A key takeaway from the night’s events is that President Erdogan, his family, and immediate political circle are really corrupt. Beginning in 2010, the Turkish judiciary branch began an intensive anticorruption investigation into Erdogan and his closest associates. The investigation brought down several high-ranking officials and threatened to take down Erdogan’s own son. After that, Erdogan was alerted to the investigation. He began to reorient his entire political agenda at not only protecting his inner circle from the investigators, but also to fundamentally transform the Turkish parliamentarian system into a presidential system. This system would be more similar to the United States executive system than Britain’s parliamentarian model. This would effectively place a great deal of power in Erdogan’s hands. Next, Erdogan saddled up with Islamist elements within Turkey, whose numbers are only increasing with each passing year. As Erdogan intensified his grip on power and became increasingly Islamist in his approach to governance, he also began to engage in corrupt dealings for his own enrichment. For instance, he privately championed a grotesque deal to trade Turkish gold for Iranian oil. Since then, he has been seeking an intensification of Turkey’s ties with Iran. Also, Erdogan sought to increase his energy dealings with neighboring Russia. Indeed, shortly after the failed coup attempt, Turkey and Russia signed an historic new pipeline deal between them.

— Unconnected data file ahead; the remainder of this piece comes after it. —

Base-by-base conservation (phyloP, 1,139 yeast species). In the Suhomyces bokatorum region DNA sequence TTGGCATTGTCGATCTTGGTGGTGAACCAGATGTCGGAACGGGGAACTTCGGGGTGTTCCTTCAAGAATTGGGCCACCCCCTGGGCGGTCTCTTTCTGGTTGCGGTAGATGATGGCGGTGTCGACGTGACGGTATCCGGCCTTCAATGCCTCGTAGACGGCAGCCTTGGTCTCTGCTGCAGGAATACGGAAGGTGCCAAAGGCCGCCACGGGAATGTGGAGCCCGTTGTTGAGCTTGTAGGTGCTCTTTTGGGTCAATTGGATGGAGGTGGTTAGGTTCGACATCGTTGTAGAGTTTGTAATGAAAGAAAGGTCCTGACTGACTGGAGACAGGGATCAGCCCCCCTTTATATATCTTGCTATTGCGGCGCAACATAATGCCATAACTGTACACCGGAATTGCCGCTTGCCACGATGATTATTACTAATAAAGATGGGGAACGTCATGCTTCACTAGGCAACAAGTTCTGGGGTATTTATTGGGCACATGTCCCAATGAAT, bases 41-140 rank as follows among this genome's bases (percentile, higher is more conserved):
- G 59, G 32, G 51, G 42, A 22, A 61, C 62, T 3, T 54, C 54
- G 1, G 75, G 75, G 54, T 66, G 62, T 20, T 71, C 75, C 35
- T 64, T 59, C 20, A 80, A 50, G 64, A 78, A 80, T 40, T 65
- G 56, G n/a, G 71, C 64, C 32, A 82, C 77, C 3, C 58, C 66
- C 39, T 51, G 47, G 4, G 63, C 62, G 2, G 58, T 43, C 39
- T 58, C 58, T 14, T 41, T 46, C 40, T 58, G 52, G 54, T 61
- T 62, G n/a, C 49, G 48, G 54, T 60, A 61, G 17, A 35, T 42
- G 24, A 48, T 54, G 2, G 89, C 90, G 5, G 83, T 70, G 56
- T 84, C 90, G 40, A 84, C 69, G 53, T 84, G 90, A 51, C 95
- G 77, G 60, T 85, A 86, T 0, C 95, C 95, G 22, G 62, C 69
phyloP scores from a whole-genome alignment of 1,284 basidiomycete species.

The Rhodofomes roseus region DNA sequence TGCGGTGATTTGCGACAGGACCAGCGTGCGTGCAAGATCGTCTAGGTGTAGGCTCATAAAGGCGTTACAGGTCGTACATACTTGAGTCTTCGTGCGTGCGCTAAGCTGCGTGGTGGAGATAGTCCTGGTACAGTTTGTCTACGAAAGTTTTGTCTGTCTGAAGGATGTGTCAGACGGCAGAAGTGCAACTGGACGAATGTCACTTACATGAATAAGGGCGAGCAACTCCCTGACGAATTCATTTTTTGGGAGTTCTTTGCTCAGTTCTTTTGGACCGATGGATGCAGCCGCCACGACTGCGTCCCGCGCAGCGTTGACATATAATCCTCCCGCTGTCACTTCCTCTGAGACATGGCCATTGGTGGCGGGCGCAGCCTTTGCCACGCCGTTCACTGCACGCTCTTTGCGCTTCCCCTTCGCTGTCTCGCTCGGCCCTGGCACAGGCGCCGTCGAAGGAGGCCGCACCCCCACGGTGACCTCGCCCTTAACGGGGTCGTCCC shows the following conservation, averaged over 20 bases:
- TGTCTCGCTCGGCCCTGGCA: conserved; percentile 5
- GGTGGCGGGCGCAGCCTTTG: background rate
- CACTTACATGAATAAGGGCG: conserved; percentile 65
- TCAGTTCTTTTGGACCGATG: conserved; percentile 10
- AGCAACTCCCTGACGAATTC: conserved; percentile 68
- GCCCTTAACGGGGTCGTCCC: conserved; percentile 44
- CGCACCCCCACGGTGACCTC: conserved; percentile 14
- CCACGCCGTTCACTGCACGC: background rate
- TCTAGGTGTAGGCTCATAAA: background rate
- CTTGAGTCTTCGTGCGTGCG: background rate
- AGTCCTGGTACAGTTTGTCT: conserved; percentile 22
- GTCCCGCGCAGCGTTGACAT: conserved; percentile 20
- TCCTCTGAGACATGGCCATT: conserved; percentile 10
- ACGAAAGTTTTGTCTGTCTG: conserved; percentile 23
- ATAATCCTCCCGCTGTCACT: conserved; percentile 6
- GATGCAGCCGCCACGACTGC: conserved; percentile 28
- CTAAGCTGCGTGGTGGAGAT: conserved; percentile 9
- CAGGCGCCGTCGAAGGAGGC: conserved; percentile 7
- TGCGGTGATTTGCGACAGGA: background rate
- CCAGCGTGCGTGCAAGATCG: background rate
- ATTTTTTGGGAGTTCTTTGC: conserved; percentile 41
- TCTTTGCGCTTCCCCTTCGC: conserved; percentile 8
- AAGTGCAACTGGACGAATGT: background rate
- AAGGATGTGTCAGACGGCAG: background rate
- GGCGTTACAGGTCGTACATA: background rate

Clearly, President Erdogan is one corrupt hombre. After having spent years slowly gutting his government of any opposition forces, he saved his best for last. Realizing that he would be unable to escape the wheels of justice without ridding the government of the Gülen Movement, he likely allowed for a poorly planned coup to occur. Once the coup got underway, his forces easily put them down. In the aftermath of the purported coup that was broadcast in the U.S. with great sensationalism, Turkish forces promptly rounded up any and all pro-American leaders in their military as well as any known members of the Gülen Movement. In one fell swoop, Erdogan saved himself from corruption charges that, in an ordinary democracy would have spelled doom, and then pivoted his attention to creating closer economic, diplomatic, and military ties with Russia.